A state lawmaker wants to end the practice of double bunking in medium security prisons in New York -- a move that has been pushed over he years by the union that represents corrections officers.
The bill backed by Assemblyman Billy Jones and the New York State Correctional Officers and Police Benevolent Association would limit the number of inmates allowed in a medium security dormitory. By only allowing 50 inmates, the state would end double-bunking.
Regulations currently allow for 60 inmates to be housed in a medium security dorm, but at least ten of these inmates are usually double-bunked in a cubicle meant for one.
This needs to happen before Gov. Andrew Cuomo's administration closes any more prisons, Jones said. Cuomo has proposed closing more prisons with 90 days notice.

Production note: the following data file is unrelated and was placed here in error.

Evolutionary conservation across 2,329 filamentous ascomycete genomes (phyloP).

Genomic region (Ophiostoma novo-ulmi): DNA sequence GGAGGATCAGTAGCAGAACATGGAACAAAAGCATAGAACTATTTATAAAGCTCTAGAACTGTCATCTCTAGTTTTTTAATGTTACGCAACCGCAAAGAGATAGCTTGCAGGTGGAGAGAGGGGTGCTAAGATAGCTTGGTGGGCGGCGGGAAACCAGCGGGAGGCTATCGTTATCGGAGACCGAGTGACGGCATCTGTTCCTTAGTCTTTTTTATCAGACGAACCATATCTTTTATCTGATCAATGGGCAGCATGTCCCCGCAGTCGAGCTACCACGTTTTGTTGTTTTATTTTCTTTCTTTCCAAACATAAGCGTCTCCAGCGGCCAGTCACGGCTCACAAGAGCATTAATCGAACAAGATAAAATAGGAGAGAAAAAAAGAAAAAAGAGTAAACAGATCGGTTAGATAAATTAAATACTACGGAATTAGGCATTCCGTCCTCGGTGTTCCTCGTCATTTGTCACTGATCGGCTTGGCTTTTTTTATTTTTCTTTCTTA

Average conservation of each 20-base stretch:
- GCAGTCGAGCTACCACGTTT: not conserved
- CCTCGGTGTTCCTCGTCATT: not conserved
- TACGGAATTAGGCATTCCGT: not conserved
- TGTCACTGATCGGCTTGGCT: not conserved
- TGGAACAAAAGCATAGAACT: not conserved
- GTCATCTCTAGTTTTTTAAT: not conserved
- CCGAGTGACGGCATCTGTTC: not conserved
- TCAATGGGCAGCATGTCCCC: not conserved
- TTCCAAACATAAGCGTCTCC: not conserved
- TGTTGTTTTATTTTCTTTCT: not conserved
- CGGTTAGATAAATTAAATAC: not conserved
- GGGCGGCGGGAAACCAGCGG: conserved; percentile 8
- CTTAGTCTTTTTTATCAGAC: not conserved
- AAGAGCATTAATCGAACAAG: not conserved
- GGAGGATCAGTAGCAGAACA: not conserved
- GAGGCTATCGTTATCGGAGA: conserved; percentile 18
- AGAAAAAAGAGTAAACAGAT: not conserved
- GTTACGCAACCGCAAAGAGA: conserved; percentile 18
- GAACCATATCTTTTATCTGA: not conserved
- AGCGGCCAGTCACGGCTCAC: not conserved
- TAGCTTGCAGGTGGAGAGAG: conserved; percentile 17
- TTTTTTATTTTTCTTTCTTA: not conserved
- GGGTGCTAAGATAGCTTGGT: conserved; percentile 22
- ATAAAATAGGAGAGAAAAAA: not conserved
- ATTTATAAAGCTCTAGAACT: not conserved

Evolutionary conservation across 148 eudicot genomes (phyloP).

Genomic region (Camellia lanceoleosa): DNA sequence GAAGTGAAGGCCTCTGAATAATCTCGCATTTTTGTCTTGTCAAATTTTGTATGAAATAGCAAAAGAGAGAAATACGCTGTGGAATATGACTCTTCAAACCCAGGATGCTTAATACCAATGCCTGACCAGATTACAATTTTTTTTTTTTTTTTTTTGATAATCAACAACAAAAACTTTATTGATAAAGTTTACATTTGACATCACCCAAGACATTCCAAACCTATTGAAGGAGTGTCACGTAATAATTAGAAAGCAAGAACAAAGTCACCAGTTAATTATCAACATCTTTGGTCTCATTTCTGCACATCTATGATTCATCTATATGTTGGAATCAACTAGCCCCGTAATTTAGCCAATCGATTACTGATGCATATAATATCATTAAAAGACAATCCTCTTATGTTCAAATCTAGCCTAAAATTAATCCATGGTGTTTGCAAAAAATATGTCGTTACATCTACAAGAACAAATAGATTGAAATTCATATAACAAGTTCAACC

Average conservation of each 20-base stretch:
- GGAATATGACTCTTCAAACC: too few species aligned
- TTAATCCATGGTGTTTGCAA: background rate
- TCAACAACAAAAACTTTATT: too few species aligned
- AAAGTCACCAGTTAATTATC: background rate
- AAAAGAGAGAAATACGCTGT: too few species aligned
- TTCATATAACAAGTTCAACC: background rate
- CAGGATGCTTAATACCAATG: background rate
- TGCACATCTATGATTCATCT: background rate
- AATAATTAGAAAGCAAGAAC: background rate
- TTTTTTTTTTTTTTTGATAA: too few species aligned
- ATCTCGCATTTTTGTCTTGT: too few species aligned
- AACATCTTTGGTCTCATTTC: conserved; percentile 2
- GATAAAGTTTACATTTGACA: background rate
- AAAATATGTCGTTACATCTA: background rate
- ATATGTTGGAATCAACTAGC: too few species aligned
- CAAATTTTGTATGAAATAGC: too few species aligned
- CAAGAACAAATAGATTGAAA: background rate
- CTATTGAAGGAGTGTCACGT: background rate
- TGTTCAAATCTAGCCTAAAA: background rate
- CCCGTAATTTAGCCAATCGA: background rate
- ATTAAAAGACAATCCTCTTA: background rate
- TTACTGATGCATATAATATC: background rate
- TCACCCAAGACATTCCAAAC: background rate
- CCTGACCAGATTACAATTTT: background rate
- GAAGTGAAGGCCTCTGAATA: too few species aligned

It's yet to be determined which prisons would close.
"The prison setting is stressful enough without requiring a single officer to supervise 60 inmates during a shift," Jones said. The practice of double bunking is irresponsible and outdated."
In the early '80s and '90s there was a spike in the inmate population, so the state encouraged medium security facilities to house more inmates. But changes in drug laws and sentencing saw a significant decline in inmate numbers, which is why NYSCOPBA says there is no need to continue to house so many inmates in one dormitory.
Especially since a 2019 report released by the Department of Corrections and Community Supervision, found that assaults on staff and other inmates were the highest they have ever been.
"If the trends continue, 2020 is shaping up to be even worse. Double bunking inmates in a space built for one person is not the answer to reversing these trends," said Michael Powers, the president of the corrections officers' union.
"Rather than close prisons and force inmates into less space, the state should take the initiative and remove the double bunks and right-size the system that way,”
New York has closed 17 prisons since 2011.